It was not the first time in our modern history that churches were the targets of attack, but never so many in such a short time. In less than a week after the dispersal of the sit-ins of Rabaa al-Adawiya in Nasr City and Nahda Square in Giza, sixty churches were violently attacked. The methods used also varied from past attacks.
For the first time, churches and Christian-owned properties were attacked simultaneously. This also coincided with criminal acts of arson, assault with weapons, demolition of public and private property, and other acts of sabotage directed against all Egyptians by the MB, after their refusal to accept the will of some thirty million Egyptians who called for Mors’s resignation.
After Morsi broke laws, alienated the media and the police, violated the constitution, especially the separation of powers, the Egyptian people decided that the legitimacy of their will should prevail over the legitimacy of the ballot box. Morsi then clashed with the military, when they decided to end the conflict and reinstate legitimacy. The army turned over the governance of the country to the Constitutional Court, a civilian government was appointed, and a specific roadmap was approved by the representatives of political factions and social movements.
But the MB could not forgive Egypt’s Christians for exercising their legitimate right as Egyptian citizens to express their opinion and join the overwhelming majority who rejected the MB’s flaunting of hard-won freedoms and the independence of state institutions. As part of their plan for turmoil and sedition, the MB took barbaric revenge by abusing the human rights, the sanctity, and the property of the Copts of Egypt.
The reaction of our fellow Christians was measured. The words of Pope Tawadros II reflected his deep wisdom and faith as he said: “the hand of evil burns, kills and destroys, but the hand of God, the strongest and greatest, protects and builds, and the eyes of God are on Egypt.”.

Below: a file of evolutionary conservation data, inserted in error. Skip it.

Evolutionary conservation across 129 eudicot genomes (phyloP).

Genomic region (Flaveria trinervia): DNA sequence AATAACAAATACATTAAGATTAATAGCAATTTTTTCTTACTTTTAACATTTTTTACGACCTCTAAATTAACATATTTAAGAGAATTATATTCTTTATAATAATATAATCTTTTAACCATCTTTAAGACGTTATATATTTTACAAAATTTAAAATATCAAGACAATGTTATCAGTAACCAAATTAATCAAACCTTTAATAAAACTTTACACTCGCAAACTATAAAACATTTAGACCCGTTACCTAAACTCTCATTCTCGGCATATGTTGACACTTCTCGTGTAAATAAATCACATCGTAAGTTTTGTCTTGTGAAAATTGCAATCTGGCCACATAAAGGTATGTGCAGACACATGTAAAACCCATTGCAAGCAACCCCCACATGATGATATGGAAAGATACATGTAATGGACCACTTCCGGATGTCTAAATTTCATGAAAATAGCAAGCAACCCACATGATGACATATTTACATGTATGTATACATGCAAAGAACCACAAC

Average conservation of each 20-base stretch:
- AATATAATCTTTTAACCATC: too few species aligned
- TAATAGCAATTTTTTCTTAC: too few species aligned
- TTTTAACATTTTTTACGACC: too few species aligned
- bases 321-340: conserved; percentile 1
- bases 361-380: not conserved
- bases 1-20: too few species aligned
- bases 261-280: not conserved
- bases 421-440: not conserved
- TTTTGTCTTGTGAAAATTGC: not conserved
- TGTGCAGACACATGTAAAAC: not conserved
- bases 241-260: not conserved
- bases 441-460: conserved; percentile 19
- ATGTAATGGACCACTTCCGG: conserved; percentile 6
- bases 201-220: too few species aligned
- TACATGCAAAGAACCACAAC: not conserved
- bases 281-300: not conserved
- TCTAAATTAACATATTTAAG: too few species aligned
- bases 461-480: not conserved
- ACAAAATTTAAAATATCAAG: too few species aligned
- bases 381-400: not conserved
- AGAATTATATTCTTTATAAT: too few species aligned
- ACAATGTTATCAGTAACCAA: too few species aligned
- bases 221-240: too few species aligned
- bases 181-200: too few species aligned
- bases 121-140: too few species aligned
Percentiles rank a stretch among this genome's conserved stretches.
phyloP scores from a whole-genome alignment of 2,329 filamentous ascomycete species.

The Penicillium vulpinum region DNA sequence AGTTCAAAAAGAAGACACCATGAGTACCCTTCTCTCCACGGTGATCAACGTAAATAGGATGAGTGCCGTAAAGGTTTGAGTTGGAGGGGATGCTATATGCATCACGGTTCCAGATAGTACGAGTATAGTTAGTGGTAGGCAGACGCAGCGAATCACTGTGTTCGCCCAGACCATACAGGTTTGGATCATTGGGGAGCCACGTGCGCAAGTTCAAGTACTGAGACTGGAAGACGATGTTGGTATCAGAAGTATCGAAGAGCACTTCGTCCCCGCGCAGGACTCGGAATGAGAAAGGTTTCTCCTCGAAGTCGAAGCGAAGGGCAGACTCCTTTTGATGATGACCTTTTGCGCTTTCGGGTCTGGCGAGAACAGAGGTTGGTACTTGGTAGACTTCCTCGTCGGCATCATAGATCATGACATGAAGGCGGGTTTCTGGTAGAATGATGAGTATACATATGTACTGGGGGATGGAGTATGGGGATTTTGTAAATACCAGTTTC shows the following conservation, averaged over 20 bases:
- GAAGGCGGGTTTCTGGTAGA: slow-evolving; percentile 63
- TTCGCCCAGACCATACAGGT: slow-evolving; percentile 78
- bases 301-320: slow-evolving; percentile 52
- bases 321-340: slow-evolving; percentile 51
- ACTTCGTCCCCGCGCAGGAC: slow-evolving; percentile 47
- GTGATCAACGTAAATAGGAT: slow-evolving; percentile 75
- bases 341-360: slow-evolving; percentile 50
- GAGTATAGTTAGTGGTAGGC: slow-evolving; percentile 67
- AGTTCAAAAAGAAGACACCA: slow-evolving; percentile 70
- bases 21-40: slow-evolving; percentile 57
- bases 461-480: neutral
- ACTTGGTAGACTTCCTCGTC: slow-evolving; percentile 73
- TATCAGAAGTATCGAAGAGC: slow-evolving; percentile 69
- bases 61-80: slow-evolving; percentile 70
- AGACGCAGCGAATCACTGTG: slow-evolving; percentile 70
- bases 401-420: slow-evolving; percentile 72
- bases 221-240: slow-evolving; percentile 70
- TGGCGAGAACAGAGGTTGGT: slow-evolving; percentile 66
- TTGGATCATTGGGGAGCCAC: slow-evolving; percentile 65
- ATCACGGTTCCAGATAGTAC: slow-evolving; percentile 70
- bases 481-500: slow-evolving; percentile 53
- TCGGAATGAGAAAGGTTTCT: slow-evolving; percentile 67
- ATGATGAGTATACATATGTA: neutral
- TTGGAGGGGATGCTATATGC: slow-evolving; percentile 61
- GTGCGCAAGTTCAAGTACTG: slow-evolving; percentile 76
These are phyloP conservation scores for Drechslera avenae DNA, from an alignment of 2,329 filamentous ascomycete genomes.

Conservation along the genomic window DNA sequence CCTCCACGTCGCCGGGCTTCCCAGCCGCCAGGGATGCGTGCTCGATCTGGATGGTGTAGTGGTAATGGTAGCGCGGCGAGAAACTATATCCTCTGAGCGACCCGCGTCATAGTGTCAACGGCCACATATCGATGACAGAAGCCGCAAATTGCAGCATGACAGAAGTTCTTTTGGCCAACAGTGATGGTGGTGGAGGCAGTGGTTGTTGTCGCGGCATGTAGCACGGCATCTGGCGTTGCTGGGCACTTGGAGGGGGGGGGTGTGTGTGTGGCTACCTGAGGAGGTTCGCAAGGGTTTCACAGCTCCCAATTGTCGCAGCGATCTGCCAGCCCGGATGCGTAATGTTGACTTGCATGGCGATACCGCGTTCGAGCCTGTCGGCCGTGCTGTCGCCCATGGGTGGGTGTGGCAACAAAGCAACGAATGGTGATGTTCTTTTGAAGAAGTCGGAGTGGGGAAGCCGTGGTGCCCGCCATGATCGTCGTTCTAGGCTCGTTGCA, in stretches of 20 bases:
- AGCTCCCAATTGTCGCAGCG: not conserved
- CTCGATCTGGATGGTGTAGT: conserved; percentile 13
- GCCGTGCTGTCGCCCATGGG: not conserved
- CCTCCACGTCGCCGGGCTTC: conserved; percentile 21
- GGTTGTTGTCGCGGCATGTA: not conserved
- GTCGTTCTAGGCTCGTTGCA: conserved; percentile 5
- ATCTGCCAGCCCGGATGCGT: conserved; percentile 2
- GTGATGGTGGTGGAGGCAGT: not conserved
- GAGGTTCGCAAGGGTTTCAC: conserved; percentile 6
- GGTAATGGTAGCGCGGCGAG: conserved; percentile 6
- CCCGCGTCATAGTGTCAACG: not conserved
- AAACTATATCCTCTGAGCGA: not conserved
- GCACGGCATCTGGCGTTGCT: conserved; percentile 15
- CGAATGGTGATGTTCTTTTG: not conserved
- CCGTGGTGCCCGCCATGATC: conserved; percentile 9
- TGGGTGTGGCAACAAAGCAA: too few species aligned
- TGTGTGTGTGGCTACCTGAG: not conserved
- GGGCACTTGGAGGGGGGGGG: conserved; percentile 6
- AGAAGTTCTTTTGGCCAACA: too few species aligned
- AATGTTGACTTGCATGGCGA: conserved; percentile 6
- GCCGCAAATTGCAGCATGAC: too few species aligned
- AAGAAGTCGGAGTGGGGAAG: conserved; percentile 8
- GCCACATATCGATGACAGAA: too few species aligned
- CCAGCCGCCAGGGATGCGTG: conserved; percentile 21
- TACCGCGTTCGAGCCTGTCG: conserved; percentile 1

The Pope also emphasized a key principle the Coptic Orthodox Church adopted under the wise guidance of the late Pope Shenouda III, that of rejecting foreign interference in our domestic affairs.
The Council of Egyptian Churches condemned the continued attacks on churches and Christian property, and urged the armed forces to support the police in their efforts to restore security and stability. The Council, which includes representatives from the Coptic Orthodox, Catholic, Evangelical, Episcopal and Greek Orthodox churches, also rejected foreign interference in domestic affairs. In a statement issued on Saturday evening the Council: “affirmed the right of citizens to defend themselves against terrorism.”
Our stance as Muslims towards attacks on churches and assaults on our Christian brothers is clear, as it is dictated by the principles of tolerance and moderation emphasized in verses of the Holy Qur’an and Hadith (the Prophet’s sayings). These instruct us to love and respect Christians as they are an integral part of the family of followers of the monotheistic religions.
Not long ago Pope Tawadros II honored me with the following words: “I want you to continue working with me as you did with His Holiness Pope Shenouda III.”
That day, I promised myself to redouble my efforts to serve my religion which taught me to love the other, and to serve my country for which the blood of Muslims and Christians mixed on the ground in Sinai as we liberated our homeland, by continuing to convey a message of unity and respect between us.
I call on those responsible for the religion textbooks used in classrooms to highlight these religious and moral principles and to make them part of Egypt’s education philosophy. In this way the school system can contribute to the important task of encouraging our youth to be good citizens.
Finally, I would like to pay tribute to Egypt’s army who has patriotically begun re-building our churches to erase the effects of aggression, criminality, terrorism and ignorance.
translated from Al Youm 7